Two women suffered facial burns linked to "permanent cosmetics" when they went for an MRI scan, prompting a call to clamp down on makeup tattoo inks.
Permanent cosmetics - a form of tattooing around the eyes and lips - are rapidly growing in popularity.
But the magnetic field produced by an MRI (magnetic resonance imaging) can induce an electric current in the ink if it contains iron oxide.
That can heat the skin, particularly in sensitive areas around the eyes and lips.
The two women were in an MRI for only seconds before they suffered severe pain around the eyes and lips and their scans had to be stopped. The skin was left temporarily red and swollen.
There was no permanent damage but the Auckland clinic, which did not want to be named, says the women will not be able to have MRIs in future. It reported the matter to the Health Ministry's Medsafe division, seeking greater controls on tattooing inks.
Royal Australian and New Zealand College of Radiologists spokesman Dr Quentin Reeves said he had seen only 10 such cases in his 30 years of practice.
"The risk of permanent damage is extremely low. Most times the burning or prickling sensations can be controlled with wet towels over the tattoo."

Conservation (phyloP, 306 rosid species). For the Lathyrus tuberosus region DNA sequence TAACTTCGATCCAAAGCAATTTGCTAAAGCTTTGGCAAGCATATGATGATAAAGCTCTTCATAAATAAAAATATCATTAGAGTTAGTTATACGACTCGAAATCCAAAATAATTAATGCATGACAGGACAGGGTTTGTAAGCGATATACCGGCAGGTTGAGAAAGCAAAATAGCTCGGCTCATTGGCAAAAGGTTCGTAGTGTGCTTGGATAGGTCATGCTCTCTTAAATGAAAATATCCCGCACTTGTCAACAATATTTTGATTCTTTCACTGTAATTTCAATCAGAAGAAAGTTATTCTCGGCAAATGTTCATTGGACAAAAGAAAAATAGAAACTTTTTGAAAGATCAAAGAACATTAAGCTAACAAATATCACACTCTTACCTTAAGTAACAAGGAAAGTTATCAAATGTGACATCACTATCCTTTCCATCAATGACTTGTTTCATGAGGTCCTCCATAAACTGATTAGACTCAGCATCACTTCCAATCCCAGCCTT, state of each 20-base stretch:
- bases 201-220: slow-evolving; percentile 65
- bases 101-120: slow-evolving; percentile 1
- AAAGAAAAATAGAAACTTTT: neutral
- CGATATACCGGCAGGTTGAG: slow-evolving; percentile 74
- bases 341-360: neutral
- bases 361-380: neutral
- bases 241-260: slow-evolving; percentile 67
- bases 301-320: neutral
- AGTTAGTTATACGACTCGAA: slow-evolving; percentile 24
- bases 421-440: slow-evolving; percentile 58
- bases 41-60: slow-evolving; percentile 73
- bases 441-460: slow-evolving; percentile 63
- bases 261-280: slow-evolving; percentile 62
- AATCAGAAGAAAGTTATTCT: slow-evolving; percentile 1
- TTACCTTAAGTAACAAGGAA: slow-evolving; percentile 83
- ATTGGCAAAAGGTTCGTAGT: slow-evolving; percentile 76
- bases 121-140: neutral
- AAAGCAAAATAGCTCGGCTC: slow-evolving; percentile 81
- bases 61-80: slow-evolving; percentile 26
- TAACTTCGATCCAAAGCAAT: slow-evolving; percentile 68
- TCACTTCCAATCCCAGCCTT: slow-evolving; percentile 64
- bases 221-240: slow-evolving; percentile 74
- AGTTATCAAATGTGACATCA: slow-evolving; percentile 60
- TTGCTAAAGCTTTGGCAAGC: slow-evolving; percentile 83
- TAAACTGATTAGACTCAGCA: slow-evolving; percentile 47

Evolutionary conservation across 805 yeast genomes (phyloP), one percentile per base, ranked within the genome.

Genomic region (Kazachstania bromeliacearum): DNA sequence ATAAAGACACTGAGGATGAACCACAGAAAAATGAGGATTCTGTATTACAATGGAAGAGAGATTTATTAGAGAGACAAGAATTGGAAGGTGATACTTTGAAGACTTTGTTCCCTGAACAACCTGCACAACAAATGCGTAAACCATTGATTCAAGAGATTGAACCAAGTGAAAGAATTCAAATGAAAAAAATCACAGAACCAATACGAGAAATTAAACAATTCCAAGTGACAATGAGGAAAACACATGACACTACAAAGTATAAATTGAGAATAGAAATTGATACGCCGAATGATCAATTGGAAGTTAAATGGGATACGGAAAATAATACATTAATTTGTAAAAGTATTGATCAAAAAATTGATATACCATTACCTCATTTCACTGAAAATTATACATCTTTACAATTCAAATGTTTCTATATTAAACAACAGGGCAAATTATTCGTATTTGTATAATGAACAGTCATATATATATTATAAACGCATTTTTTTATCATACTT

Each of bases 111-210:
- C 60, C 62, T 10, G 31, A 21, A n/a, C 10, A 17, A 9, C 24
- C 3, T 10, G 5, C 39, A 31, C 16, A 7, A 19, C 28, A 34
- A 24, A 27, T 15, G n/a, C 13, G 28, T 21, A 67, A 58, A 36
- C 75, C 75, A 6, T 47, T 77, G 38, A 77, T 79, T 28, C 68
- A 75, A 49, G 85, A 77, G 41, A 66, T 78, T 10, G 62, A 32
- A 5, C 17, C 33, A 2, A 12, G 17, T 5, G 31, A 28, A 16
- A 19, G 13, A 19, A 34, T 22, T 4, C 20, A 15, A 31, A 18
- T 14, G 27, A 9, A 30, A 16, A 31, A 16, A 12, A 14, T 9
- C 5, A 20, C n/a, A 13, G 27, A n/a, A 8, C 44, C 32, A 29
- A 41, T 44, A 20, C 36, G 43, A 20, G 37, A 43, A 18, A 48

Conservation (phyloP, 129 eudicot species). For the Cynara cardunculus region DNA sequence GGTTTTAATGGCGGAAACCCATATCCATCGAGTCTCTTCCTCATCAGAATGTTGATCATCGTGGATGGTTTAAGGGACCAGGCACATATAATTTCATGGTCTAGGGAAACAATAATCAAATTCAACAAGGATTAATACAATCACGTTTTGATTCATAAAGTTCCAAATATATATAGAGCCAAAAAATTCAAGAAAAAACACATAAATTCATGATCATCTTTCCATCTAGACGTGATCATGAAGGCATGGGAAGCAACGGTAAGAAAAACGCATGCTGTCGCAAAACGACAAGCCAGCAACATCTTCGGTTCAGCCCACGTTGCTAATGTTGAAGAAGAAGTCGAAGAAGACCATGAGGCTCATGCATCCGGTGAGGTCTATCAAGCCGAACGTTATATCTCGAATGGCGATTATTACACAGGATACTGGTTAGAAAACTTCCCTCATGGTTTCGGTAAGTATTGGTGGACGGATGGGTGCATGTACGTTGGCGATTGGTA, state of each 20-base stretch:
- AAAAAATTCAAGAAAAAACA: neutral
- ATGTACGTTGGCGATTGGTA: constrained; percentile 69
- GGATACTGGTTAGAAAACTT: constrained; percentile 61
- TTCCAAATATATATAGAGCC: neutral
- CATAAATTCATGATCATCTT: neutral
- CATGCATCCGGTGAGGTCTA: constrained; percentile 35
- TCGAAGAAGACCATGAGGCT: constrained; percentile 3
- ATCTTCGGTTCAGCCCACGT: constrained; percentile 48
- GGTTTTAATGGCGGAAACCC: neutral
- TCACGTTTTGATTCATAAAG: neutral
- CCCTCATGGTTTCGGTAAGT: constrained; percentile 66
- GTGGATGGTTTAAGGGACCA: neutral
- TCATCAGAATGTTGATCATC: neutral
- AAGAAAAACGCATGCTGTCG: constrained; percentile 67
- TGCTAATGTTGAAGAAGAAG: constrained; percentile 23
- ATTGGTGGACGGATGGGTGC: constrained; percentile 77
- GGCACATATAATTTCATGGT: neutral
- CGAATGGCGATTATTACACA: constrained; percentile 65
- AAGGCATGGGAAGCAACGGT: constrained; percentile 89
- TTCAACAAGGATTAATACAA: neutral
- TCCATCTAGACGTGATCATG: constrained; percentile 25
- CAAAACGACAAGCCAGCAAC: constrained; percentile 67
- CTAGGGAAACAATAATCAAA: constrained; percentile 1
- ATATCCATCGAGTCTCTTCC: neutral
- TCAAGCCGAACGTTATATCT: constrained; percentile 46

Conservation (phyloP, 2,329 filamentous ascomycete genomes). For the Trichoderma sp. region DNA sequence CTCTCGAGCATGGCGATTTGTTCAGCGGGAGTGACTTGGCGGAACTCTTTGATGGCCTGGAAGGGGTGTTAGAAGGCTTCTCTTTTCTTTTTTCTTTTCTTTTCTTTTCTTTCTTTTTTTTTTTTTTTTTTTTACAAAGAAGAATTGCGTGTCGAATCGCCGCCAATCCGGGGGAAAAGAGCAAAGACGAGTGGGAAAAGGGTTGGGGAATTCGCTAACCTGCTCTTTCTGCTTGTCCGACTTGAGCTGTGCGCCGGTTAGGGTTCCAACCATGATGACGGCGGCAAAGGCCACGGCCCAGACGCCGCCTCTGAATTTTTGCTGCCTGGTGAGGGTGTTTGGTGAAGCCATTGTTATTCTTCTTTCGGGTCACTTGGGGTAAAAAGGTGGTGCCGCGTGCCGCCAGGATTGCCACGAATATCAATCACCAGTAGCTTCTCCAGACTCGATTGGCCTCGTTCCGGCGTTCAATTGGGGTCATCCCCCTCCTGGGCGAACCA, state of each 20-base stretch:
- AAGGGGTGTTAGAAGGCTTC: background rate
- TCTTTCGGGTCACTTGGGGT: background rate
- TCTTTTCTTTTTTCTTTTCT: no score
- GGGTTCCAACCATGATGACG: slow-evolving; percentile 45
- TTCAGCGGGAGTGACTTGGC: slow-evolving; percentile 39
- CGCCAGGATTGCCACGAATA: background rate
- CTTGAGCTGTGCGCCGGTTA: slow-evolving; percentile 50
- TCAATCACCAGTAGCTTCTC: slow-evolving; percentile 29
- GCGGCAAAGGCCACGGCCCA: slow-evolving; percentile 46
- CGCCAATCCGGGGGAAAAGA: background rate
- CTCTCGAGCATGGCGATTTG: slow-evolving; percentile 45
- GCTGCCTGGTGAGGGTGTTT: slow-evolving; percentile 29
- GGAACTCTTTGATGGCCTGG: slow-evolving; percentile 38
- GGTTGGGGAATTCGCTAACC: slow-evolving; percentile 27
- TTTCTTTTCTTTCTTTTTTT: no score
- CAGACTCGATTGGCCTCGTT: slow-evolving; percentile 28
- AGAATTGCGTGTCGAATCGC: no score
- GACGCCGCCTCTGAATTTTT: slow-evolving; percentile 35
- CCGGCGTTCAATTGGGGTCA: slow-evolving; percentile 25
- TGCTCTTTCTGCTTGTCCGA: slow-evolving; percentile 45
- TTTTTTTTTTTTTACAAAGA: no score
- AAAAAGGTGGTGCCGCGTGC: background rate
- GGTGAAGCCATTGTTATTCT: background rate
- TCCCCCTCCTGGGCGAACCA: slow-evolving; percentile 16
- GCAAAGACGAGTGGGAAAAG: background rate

The problem was associated with iron-oxide in tattoo pigments. "If there are tattoo artists doing it with higher iron oxide they should be told not to."
Some patients can have a CT scan, but in some situations there is no alternative to MRI.
Reeves said MRI was better at imaging health conditions such as brain tumours, soft-tissue tumours and major joint injuries and did not expose patients to radiation.
A ministry spokeswoman said Medsafe was aware of the issue and was investigating to determine how best to ensure those potentially at risk of burns from these products were informed of the risk.
Auckland Council's environmental health manager, Mervyn Chetty, said there was nothing in its health bylaw and code, which covers commercial tattooing, to prevent use of dyes with iron oxide in relation to MRI risks.
But under the Government's Tattoo and Permanent Makeup Substances Group Standard, inks with hazardous properties were not approved.
The council would check compliance with the standard if it received specific complaints.
Permanent cosmetics technician and trainer Michelle O'Byrne said her business, Wake Up With Make Up, used pigments that were free of iron oxide.
"We would be happy to drive our industry to be regulated," she said.